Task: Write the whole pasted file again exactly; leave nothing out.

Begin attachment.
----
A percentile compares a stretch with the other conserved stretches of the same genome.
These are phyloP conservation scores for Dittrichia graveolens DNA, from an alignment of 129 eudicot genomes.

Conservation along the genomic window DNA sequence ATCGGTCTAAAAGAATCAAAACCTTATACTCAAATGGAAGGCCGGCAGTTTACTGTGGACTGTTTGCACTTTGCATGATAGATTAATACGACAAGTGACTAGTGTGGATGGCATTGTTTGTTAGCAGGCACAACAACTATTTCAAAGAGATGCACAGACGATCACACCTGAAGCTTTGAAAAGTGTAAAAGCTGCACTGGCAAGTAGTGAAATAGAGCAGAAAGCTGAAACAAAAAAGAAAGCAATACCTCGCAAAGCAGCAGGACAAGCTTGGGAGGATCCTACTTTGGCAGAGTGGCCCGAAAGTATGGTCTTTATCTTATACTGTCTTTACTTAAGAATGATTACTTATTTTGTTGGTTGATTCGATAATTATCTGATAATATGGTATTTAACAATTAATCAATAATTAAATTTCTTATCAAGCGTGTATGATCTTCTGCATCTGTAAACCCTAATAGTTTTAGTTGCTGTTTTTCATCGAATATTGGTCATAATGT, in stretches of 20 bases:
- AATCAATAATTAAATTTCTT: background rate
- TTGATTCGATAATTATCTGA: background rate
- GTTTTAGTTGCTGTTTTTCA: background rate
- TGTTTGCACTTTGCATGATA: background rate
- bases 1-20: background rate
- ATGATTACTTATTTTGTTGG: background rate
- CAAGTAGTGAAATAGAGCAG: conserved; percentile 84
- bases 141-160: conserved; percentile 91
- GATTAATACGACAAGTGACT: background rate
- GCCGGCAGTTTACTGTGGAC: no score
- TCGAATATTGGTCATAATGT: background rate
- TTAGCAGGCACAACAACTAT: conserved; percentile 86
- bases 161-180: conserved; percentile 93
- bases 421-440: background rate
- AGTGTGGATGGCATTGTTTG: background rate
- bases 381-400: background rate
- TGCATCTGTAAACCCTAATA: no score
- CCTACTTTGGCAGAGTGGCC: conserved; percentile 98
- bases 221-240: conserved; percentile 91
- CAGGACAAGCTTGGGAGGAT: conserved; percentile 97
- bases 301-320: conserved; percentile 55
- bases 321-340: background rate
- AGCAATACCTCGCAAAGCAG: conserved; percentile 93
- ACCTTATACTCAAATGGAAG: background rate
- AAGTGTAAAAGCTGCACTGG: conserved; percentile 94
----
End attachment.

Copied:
A percentile compares a stretch with the other conserved stretches of the same genome.
These are phyloP conservation scores for Dittrichia graveolens DNA, from an alignment of 129 eudicot genomes.

Conservation along the genomic window DNA sequence ATCGGTCTAAAAGAATCAAAACCTTATACTCAAATGGAAGGCCGGCAGTTTACTGTGGACTGTTTGCACTTTGCATGATAGATTAATACGACAAGTGACTAGTGTGGATGGCATTGTTTGTTAGCAGGCACAACAACTATTTCAAAGAGATGCACAGACGATCACACCTGAAGCTTTGAAAAGTGTAAAAGCTGCACTGGCAAGTAGTGAAATAGAGCAGAAAGCTGAAACAAAAAAGAAAGCAATACCTCGCAAAGCAGCAGGACAAGCTTGGGAGGATCCTACTTTGGCAGAGTGGCCCGAAAGTATGGTCTTTATCTTATACTGTCTTTACTTAAGAATGATTACTTATTTTGTTGGTTGATTCGATAATTATCTGATAATATGGTATTTAACAATTAATCAATAATTAAATTTCTTATCAAGCGTGTATGATCTTCTGCATCTGTAAACCCTAATAGTTTTAGTTGCTGTTTTTCATCGAATATTGGTCATAATGT, in stretches of 20 bases:
- AATCAATAATTAAATTTCTT: background rate
- TTGATTCGATAATTATCTGA: background rate
- GTTTTAGTTGCTGTTTTTCA: background rate
- TGTTTGCACTTTGCATGATA: background rate
- bases 1-20: background rate
- ATGATTACTTATTTTGTTGG: background rate
- CAAGTAGTGAAATAGAGCAG: conserved; percentile 84
- bases 141-160: conserved; percentile 91
- GATTAATACGACAAGTGACT: background rate
- GCCGGCAGTTTACTGTGGAC: no score
- TCGAATATTGGTCATAATGT: background rate
- TTAGCAGGCACAACAACTAT: conserved; percentile 86
- bases 161-180: conserved; percentile 93
- bases 421-440: background rate
- AGTGTGGATGGCATTGTTTG: background rate
- bases 381-400: background rate
- TGCATCTGTAAACCCTAATA: no score
- CCTACTTTGGCAGAGTGGCC: conserved; percentile 98
- bases 221-240: conserved; percentile 91
- CAGGACAAGCTTGGGAGGAT: conserved; percentile 97
- bases 301-320: conserved; percentile 55
- bases 321-340: background rate
- AGCAATACCTCGCAAAGCAG: conserved; percentile 93
- ACCTTATACTCAAATGGAAG: background rate
- AAGTGTAAAAGCTGCACTGG: conserved; percentile 94